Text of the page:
Sunday, February 01, 2009

Schneier: SCOTUS missed chance to motivate police to purge harmful database errors

Eliminating the exclusionary rule has been a lifelong goal of Chief Justice John Roberts, the New York Times reported this week, and with last month's Herring decision, he came achingly close to finally achieving that goal. (See a more detailed discussion of the Times piece at Simple Justice.)

But renowned security expert Bruce Schneier (rhymes with "wire") says the exclusionary rule is a "is a security system designed to protect us all from police abuse." In particular, he disapproves of SCOTUS disallowing exclusion of evidence based on unintentional errors in security databases, a topic which happens to coincide with Schneier's cybersecurity specialty. He writes:

The Herring case is more complicated, because the police thought they did have a warrant. The error was not a police error, but a database error. And, in fact, Judge Roberts wrote for the majority: "The exclusionary rule serves to deter deliberate, reckless, or grossly negligent conduct, or in some circumstances recurring or systemic negligence. The error in this case does not rise to that level."

Unfortunately, Roberts is wrong. Government databases are filled with errors. People often can't see data about themselves, and have no way to correct the errors if they do learn of any. And more and more databases are trying to exempt themselves from the Privacy Act of 1974, and specifically the provisions that require data accuracy. The legal argument for excluding this evidence was best made by an amicus curiae brief filed by the Electronic Privacy Information Center, but in short, the court should exclude the evidence because it's the only way to ensure police database accuracy. ...

By not applying the exclusionary rule in the Herring case, the Supreme Court missed an important opportunity to motivate the police to purge errors from their databases. Constitutional lawyers have written many articles about this ruling, but the most interesting idea comes from George Washington University professor Daniel J. Solove, who proposes this compromise: "If a particular database has reasonable protections and deterrents against errors, then the Fourth Amendment exclusionary rule should not apply. If not, then the exclusionary rule should apply. Such a rule would create an incentive for law enforcement officials to maintain accurate databases, to avoid all errors, and would ensure that there would be a penalty or consequence for errors."

Increasingly, we are being judged by the trail of data we leave behind us. Increasingly, data accuracy is vital to our personal safety and security. And if errors made by police databases aren't held to the same legal standard as errors made by policemen, then more and more innocent Americans will find themselves the victims of incorrect data.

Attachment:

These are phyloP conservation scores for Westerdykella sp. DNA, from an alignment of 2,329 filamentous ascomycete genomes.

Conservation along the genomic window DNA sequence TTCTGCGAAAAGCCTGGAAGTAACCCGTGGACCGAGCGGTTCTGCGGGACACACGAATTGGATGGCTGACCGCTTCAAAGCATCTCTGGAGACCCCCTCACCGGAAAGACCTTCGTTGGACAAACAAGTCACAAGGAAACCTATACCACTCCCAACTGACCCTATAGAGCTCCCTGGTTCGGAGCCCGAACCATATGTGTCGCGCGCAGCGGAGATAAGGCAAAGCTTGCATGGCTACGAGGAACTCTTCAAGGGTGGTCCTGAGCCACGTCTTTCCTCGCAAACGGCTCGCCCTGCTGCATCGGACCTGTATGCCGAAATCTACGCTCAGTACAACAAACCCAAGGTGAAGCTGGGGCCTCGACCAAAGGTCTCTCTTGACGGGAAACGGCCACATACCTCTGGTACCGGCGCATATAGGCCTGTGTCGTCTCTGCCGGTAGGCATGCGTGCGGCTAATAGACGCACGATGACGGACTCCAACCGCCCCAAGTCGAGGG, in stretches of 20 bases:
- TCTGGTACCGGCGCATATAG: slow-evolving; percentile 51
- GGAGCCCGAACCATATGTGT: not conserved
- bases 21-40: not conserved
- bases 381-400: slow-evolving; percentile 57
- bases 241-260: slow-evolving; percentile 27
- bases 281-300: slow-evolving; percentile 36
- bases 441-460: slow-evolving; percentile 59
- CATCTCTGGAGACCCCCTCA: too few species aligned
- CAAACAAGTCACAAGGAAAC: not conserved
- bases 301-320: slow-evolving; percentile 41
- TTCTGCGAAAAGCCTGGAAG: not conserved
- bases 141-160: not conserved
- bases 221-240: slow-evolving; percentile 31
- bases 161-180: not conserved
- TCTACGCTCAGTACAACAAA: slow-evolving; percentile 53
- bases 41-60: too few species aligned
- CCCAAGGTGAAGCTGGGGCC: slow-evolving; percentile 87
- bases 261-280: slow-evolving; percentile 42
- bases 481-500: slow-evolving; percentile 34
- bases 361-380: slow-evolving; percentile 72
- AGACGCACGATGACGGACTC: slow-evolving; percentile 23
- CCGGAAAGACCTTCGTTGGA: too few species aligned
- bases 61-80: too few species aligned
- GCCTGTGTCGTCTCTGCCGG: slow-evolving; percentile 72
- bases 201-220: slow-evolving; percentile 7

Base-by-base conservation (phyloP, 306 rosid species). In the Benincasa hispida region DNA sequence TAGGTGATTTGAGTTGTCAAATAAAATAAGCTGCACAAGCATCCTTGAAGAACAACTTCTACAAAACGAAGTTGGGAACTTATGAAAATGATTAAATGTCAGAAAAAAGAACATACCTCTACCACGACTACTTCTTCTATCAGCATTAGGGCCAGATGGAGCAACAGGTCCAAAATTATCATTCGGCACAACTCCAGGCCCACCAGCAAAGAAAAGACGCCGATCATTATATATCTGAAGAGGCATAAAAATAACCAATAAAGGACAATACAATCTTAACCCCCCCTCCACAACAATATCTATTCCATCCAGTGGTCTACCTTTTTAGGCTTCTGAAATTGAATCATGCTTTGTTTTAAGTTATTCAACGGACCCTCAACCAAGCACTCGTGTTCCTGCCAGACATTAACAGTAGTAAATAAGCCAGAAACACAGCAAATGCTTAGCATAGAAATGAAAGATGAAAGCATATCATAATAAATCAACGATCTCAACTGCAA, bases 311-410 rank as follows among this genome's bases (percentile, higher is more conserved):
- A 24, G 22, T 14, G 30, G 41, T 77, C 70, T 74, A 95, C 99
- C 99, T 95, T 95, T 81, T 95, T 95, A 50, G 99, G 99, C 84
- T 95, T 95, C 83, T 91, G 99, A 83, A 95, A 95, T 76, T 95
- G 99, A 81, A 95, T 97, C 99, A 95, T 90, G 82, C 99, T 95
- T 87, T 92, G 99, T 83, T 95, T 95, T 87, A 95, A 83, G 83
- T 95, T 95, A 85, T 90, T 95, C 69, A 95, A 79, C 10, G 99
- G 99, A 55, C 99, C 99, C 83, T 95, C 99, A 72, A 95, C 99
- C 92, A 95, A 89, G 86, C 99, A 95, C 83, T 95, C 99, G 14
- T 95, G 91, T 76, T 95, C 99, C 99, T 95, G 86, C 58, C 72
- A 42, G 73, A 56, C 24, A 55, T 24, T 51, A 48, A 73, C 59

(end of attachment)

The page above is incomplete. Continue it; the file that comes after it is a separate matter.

See related Grits posts:


Anonymous said...

I'd be interested to know just how the information is compiled.

Is there a statewide standard or database or is each county responsible for implementing there own policies and systems in this regard?

JWT (Blogger In Chief) said...

It's a hodge-podge mixture of different databases that are at best loosely connected.

Gritsforbreakfast said...

JWT's pretty much right. There is a statewide database for criminal records, etc., but there's no real data integrity monitoring and it's entirely dependent on what the locals input, which is often incomplete or wrong.

Anonymous said...

Are the court databases tied into the police databases or are they two different systems?

I'm not trying to be picky here, but it does make a difference in the way things are indexed and the compatability of the software.

It's no great trick to be able to build a database to house records, but another matter entirely to have one in which records can be retrieved in some meaningful, cohesive fashion. Also one that is sophisticated enough to alert the user of likely errors.

Gritsforbreakfast said...

Not just two different systems for courts and cops ... MANY different systems. There are a lot of different agencies out there.

Anonymous said...

Just from a technical aspect then, it would seem all but impossible to rely on the information as anything other than suspect, in terms of its accuracy.

I would think that it would be in law enforcements best interest to try to set some uniform standards for this.

Anonymous said...

Standards are like little laws. Do you really expect law enforcement to obey the laws? Why, how would they work their corrupt deals? How would a DA hide the fact that he failed to prosecute the rich?

With accurate data, we could find out what is really going on. Surely you can see that law enforcement would be opposed to that!